yes and it took x years for them to get second hand equipment.

image

Evil Smurf:
Ooooo being cheap.....in SPAAAAAAAACE!

I got this mental image of scientist clipping coupons, and astronauts only having the lights on for a certain amount of time to conserve power.

That feel, when I realise we as a species have to spend more resources looking out for insane suicide bombers or nuclear-weapon proliferation than discovering the origins and wonders of the universe.

It's a not the best feel.

I'm not objecting to the reconnaissance, I'm objecting to the sate of the world that recon is so needed.

Treblaine:
That feel, when I realise we as a species have to spend more resources looking out for insane suicide bombers or nuclear-weapon proliferation than discovering the origins and wonders of the universe.

It's a not the best feel.

I'm not objecting to the reconnaissance, I'm objecting to the sate of the world that recon is so needed.

The real kick in the nuts is that the amount of money spent on defense by the US alone is pretty unnecessary. Particularly when the most prevalent threat is terrorism and not state vs. state warfare.

I'm sure F22's and F35's are very useful for infiltrating terrorist networks and gathering intelligence and that money couldn't be better spent on exploring the Universe.

I don't think that the reapers would be called from dark space due to simple observation. We'll draw their attention once we stumble onto the Charon Relay.

Vivi22:

Treblaine:
That feel, when I realise we as a species have to spend more resources looking out for insane suicide bombers or nuclear-weapon proliferation than discovering the origins and wonders of the universe.

It's a not the best feel.

I'm not objecting to the reconnaissance, I'm objecting to the sate of the world that recon is so needed.

The real kick in the nuts is that the amount of money spent on defense by the US alone is pretty unnecessary. Particularly when the most prevalent threat is terrorism and not state vs. state warfare.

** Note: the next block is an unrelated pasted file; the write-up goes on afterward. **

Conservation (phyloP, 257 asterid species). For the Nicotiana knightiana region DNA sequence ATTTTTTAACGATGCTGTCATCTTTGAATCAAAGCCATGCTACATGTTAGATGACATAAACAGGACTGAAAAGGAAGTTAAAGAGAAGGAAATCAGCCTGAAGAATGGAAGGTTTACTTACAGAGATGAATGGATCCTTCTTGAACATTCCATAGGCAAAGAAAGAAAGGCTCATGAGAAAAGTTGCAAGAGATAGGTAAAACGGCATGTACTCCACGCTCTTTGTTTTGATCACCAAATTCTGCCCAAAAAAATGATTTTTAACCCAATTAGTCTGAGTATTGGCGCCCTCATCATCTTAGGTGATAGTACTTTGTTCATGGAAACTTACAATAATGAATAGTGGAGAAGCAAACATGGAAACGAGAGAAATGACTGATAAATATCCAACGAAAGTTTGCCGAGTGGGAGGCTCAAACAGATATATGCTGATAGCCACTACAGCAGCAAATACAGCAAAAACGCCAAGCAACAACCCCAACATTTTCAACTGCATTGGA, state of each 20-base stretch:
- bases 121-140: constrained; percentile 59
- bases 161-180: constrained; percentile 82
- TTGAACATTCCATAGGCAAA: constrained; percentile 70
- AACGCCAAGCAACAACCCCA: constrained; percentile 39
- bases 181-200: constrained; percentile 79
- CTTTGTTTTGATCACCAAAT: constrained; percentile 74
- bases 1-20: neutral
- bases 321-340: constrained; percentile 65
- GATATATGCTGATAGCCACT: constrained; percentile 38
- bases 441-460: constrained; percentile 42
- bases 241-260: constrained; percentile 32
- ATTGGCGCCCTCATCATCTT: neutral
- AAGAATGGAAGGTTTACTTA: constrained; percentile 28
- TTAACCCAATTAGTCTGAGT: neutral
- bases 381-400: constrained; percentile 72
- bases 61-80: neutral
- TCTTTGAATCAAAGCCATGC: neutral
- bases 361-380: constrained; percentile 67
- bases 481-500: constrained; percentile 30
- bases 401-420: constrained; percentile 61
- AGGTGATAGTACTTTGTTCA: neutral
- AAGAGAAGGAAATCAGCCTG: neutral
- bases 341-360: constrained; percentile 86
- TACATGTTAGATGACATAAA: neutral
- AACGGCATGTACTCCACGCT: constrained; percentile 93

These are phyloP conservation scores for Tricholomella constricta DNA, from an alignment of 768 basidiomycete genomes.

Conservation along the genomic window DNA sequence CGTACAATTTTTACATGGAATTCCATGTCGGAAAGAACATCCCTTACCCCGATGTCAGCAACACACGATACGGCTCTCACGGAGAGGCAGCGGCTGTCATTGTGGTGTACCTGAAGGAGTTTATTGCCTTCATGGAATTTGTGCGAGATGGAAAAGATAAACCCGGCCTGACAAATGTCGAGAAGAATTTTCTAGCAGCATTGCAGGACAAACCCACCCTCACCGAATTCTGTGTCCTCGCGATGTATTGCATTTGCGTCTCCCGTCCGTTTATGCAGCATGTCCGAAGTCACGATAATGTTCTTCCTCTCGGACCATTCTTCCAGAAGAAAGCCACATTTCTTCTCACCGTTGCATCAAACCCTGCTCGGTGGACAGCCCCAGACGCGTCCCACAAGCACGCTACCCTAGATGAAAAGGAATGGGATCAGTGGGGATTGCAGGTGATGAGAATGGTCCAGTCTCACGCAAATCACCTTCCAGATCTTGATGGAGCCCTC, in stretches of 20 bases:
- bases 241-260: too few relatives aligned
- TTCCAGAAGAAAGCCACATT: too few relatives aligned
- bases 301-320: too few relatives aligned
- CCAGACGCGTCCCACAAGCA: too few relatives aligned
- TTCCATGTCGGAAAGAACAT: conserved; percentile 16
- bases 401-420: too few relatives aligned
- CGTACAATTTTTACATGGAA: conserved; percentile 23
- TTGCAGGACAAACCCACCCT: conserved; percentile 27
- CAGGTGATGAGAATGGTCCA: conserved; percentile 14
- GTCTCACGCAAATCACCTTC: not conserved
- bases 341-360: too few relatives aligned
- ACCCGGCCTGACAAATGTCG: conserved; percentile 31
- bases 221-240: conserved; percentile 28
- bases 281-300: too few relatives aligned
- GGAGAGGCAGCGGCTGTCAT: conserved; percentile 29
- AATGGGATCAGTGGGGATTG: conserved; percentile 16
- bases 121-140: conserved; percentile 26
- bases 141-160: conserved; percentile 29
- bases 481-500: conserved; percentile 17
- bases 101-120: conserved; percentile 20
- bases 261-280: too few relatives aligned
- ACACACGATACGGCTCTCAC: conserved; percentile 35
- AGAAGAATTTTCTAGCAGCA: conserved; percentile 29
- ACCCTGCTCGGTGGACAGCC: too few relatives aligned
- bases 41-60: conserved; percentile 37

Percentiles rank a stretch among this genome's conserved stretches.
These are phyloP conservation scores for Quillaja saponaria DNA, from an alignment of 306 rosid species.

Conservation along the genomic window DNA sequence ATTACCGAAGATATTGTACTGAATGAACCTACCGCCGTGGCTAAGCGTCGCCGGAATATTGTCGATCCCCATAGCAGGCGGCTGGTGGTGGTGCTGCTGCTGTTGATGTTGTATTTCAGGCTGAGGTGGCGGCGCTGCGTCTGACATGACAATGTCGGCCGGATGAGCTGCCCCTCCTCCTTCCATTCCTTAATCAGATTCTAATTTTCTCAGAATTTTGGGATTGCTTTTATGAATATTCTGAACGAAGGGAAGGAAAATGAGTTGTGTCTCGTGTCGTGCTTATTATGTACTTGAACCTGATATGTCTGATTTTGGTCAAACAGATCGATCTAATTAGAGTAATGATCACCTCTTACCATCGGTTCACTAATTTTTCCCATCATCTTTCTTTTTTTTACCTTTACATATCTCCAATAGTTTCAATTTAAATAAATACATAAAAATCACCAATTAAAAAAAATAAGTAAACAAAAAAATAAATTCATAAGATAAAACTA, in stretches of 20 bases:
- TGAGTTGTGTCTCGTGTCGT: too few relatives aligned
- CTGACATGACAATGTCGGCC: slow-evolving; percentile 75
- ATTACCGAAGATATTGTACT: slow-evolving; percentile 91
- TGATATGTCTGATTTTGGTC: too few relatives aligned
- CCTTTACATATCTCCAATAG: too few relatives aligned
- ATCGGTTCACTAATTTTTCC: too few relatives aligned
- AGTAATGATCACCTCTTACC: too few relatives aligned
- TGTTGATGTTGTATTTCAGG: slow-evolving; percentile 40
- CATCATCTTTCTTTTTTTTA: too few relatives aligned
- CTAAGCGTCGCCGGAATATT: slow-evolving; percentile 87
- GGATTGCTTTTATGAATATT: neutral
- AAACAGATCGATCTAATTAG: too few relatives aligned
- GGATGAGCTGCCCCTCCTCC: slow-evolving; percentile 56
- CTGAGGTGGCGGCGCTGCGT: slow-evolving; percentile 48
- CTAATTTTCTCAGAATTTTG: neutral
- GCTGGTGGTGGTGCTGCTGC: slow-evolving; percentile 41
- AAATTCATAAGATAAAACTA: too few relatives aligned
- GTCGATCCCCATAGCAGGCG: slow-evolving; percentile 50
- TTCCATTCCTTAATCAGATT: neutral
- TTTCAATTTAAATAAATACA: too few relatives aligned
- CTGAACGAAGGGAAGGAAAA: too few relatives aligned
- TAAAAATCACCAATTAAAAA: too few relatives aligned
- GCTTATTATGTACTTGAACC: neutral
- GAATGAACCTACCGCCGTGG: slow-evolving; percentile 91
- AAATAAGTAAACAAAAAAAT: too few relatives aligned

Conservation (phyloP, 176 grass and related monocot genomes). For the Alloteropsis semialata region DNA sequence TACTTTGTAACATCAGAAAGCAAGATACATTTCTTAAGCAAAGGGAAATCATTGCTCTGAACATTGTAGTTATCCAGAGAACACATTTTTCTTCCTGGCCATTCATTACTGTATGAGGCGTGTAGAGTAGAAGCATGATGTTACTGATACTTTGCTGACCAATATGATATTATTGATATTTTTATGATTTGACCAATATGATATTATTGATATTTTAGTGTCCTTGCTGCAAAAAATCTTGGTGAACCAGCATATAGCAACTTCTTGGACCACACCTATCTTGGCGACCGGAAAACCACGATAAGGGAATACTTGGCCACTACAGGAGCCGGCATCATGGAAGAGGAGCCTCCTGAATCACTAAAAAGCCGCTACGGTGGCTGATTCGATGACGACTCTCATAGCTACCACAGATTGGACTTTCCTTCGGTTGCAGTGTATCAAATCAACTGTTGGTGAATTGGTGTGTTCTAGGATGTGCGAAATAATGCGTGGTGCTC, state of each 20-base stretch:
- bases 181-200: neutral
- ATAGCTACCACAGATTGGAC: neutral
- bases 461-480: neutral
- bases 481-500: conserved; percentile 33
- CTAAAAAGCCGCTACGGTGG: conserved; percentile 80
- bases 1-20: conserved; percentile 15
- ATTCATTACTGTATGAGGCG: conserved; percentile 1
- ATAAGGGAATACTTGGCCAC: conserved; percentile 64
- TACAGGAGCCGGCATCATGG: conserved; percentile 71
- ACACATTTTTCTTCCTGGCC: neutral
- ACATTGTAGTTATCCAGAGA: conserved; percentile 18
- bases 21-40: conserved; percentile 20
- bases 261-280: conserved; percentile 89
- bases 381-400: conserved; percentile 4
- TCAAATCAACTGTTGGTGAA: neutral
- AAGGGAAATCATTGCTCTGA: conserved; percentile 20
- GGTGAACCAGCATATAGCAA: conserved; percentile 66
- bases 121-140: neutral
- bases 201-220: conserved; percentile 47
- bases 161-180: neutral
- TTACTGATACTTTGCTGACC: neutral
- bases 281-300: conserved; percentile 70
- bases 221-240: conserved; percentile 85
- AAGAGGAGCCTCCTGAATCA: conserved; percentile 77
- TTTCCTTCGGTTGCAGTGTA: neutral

I'm sure F22's and F35's are very useful for infiltrating terrorist networks and gathering intelligence and that money couldn't be better spent on exploring the Universe.

Actually I'm afraid they are. People who are prepared to end their life to kill thousands are such a huge yet elusive threat.

And many people seem to think since the Cold War is over suddenly nukes aren't a problem. No. They are. Imminent nuclear war may not be as likely but there are still thousands of nuclear weapons still in active deployment and worse of all is how they are proliferating. Of particular concern is how Extremist elements in Pakistan may be able to steal or otherwise gain control of their nuclear weapons. Even an extremist revolution seizing control of the government or an already extremist government procuring their own nuclear weapons.

PS: F22 has been mostly abandoned as too expensive. F35 is in deployment as a pseudo-stealth fighter is needed with proliferation of cheap radar-warning technology. F-35 orders have been comparatively small compared to the previous generations. The main military aircraft investment is in unmanned high-endurance aircraft precisely for hunting down terrorist and monitoring nuclear proliferation.

I think this calls for a thing.

Treblaine:
Actually I'm afraid they are. People who are prepared to end their life to kill thousands are such a huge yet elusive threat.

You don't uncover terrorist plots with fighter jets, nor do you generally combat them with fighter jets either. Jets only have a role in actual combat, or in bombing enemy targets. The former isn't anti-terrorism, the latter can be accomplished with unmanned drones.

And many people seem to think since the Cold War is over suddenly nukes aren't a problem. No. They are. Imminent nuclear war may not be as likely but there are still thousands of nuclear weapons still in active deployment and worse of all is how they are proliferating. Of particular concern is how Extremist elements in Pakistan may be able to steal or otherwise gain control of their nuclear weapons. Even an extremist revolution seizing control of the government or an already extremist government procuring their own nuclear weapons.

Legitimate, all out Nuclear war makes conventional war not only obsolete, but unnecessary. You also don't combat a nuclear threat with traditionally styled warfare. You fight it with politics, intelligence, and special operations forces. Not fighter jets and large scale invasion.